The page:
Wednesday, 28 September 2011

Flights of Fancy?

At the weekend I attended the second Baird of Bute event on a day of glorious sunshine. It was amazing to see all these planes come in to land on Bute's airfield and for those with an interest in flying it was a great opportunity to see so many small planes in action - in spite of the wind. The pilots were more than willing to let those attending potter around the aircraft and for some of the children it was an awesome experience.

The airfield at Bute

Some of the aircraft on display

A model of Andrew Baird's original aircraft(the propellor is now in the Glasgow Riverside museum)

Andrew Baird - the Flying Blacksmith

Andrew Baird was born in Galloway in 1862 and became an apprentice to a local blacksmith before going to work as a lighthouse keeper on Lismore. Later he travelled to Glasgow and worked as an Ironworker in the Clyde shipyards before setting up in business for himself as a blacksmith in Rothesay, on the island of Bute. It was an exciting age of developments in all fields, many of which we take for granted today - the first radio receiver, the modern escalator and the vacuum cleaner as well as the teabag and instant coffee. With this range of innovations in progress it is not surprising that Andrew Baird’s early achievements were varied.
  He was responsible for a number of improvements to the plough and succeeded in building a model of the triple expansion engine powered by electricity. His wide ranging pursuits led him to join the Scottish Aeronautical society, then very much in its infancy.This interest in aviation was particularly inspired by the achievements of the Wright brothers and he sought to find out all he could about this new mode of transport, initiating and sustaining a correspondence with Louis Bleriot and with Franklin Cody.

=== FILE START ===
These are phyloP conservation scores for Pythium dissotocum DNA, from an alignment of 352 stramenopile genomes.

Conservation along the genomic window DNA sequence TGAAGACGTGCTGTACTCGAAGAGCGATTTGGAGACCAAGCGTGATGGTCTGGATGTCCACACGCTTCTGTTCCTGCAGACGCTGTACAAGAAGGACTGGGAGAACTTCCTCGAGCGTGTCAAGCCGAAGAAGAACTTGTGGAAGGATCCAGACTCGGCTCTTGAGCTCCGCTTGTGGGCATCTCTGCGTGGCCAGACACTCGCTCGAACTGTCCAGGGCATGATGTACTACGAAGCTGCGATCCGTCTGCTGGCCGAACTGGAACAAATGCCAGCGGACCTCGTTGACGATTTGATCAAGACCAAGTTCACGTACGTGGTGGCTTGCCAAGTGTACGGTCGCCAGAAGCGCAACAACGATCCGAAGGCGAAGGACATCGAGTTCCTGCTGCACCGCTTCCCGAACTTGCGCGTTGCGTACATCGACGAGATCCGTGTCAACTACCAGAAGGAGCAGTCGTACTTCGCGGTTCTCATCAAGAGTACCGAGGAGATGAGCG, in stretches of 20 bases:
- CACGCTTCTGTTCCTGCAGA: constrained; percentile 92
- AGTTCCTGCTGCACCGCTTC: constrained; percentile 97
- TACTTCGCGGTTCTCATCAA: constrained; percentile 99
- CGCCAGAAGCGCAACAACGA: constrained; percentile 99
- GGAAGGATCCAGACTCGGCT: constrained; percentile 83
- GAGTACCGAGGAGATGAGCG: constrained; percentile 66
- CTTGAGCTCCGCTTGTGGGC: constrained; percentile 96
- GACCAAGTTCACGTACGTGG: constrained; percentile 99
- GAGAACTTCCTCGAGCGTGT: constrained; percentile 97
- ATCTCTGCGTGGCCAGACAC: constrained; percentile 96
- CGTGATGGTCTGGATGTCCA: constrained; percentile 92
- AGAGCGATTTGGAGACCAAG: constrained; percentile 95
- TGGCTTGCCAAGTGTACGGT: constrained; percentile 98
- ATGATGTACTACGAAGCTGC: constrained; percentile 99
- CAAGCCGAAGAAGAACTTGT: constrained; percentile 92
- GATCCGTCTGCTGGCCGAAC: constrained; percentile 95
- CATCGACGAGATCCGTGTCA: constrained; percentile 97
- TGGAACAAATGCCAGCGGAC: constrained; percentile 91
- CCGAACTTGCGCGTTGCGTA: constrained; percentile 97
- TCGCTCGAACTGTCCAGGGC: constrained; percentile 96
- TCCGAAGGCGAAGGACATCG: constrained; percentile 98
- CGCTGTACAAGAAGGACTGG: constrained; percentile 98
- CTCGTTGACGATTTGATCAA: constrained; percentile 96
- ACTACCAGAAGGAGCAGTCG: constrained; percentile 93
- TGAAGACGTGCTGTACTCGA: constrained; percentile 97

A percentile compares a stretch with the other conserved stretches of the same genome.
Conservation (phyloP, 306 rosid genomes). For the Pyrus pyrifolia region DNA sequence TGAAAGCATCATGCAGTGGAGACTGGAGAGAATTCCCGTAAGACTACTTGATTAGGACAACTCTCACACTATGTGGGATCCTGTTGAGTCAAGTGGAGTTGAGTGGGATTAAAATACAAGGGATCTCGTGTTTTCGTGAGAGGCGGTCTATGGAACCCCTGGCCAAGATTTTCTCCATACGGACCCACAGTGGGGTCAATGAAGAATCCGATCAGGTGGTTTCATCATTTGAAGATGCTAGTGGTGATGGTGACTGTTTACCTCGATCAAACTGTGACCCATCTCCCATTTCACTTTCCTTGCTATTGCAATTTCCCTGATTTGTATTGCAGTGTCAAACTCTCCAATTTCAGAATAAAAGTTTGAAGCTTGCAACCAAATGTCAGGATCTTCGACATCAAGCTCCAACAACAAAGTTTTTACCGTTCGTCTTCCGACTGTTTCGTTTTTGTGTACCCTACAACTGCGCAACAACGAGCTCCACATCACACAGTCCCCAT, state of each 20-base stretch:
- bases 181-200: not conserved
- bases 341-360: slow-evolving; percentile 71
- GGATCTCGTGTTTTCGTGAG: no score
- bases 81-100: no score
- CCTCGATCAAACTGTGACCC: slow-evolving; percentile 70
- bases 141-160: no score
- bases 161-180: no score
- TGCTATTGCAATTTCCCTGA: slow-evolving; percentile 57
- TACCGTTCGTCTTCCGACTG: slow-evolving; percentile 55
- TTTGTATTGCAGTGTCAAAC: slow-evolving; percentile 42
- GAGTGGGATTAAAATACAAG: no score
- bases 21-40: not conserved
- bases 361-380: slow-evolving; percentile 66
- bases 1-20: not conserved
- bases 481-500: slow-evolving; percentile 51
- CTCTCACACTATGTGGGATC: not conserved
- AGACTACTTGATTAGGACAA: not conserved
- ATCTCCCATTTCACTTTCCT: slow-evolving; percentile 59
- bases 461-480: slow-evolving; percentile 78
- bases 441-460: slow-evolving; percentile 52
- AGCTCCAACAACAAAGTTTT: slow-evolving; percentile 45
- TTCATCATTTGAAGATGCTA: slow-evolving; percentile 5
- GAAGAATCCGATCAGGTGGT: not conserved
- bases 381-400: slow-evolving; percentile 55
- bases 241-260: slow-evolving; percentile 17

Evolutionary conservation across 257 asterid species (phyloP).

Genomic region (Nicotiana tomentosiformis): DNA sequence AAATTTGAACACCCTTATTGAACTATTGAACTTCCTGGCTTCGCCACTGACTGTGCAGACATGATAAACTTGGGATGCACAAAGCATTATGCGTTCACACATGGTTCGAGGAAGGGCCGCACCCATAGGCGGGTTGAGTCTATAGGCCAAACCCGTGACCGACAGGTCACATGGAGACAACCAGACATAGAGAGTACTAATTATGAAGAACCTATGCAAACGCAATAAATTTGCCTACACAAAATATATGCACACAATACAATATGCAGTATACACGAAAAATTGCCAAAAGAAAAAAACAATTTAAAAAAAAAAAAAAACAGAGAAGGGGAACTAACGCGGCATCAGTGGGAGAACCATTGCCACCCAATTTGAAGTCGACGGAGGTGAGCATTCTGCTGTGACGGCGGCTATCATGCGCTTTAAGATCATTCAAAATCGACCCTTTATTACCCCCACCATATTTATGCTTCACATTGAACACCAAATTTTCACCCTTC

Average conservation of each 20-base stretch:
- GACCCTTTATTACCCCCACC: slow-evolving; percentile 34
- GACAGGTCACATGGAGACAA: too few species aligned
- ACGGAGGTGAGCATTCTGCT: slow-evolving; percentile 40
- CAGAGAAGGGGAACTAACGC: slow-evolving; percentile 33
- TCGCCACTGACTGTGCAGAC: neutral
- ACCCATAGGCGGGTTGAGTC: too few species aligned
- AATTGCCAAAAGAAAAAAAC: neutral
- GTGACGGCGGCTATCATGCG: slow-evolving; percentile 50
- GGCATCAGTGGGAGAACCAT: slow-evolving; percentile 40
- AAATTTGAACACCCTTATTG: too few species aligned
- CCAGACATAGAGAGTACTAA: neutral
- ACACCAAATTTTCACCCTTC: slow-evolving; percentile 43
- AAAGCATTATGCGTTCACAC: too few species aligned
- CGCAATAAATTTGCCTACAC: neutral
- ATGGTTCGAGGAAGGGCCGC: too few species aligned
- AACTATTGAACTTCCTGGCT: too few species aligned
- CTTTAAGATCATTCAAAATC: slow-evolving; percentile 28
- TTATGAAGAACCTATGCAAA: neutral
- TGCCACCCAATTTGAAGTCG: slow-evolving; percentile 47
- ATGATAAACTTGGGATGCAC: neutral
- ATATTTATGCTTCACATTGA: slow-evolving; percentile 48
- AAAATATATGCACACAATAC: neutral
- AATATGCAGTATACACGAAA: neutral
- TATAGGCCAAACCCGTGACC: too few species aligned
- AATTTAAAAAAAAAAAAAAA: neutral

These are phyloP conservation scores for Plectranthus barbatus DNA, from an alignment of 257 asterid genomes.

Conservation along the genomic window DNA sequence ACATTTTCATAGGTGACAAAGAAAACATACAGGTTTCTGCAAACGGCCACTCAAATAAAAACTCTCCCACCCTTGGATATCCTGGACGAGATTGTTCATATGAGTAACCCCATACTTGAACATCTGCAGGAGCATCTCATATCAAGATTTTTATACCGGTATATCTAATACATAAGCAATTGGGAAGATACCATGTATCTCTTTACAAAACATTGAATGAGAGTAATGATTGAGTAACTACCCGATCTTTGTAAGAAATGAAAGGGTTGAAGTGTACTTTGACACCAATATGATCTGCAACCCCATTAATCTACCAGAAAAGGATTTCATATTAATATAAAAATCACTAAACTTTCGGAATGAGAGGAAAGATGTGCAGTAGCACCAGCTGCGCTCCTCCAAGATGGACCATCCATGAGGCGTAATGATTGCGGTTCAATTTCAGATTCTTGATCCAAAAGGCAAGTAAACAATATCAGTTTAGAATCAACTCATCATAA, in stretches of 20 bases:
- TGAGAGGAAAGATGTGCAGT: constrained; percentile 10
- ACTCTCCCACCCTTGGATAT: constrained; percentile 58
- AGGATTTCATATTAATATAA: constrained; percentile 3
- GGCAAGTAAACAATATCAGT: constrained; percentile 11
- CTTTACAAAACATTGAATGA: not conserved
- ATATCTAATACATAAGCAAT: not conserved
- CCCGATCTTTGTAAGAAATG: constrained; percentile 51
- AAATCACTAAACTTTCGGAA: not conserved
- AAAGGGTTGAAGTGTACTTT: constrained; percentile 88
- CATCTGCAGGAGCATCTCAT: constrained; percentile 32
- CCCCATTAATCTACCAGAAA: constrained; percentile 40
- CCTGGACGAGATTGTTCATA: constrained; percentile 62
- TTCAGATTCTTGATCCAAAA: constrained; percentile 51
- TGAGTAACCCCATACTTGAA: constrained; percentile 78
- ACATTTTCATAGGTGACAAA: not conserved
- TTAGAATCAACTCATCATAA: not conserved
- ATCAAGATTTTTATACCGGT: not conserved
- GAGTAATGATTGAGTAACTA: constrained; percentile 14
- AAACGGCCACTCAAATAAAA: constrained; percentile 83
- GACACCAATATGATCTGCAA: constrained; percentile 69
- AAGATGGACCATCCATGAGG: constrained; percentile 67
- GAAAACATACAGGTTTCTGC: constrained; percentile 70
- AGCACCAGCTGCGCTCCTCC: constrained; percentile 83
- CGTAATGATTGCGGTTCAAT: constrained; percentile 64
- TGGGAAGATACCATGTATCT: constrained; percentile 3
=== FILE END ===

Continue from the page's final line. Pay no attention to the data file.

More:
After Bleriot completed his powered flight across the English Channel in 1901, Baird made the journey to Blackpool where an aeronautical exhibition was being held. What he learned there inspired him to start a project to build a plane in partnership with a friend, Ned Striven, who was the Burgh engineer in Rothesay. The engine itself was built in Edinburgh and its wings were sown in silk by Andrew’s wife, Euphemia. The plane they finally built was not only displayed at the Highland Games on Bute, it was also a key attraction on Rothesay’s Esplanade for most of that summer. Later that year it was towed away to a farm at Cranslagvourity in preparation for the trial flight nearby on the sands of Ettrick Bay. Most unfortunately the sands of Ettrick Bay did not provide a good enough surface for the trials but the plane did rise, though briefly.
            Baird’s fascination with flight was typical of the time, but few had his drive and technical skills to turn their interest into reality.

                                                                The 'Mascot'!


  1. That is fascinating, Myra, and great photos - this deserves a tweet (which I'll do!)

  2. Thanks,Rosemary..I really should join!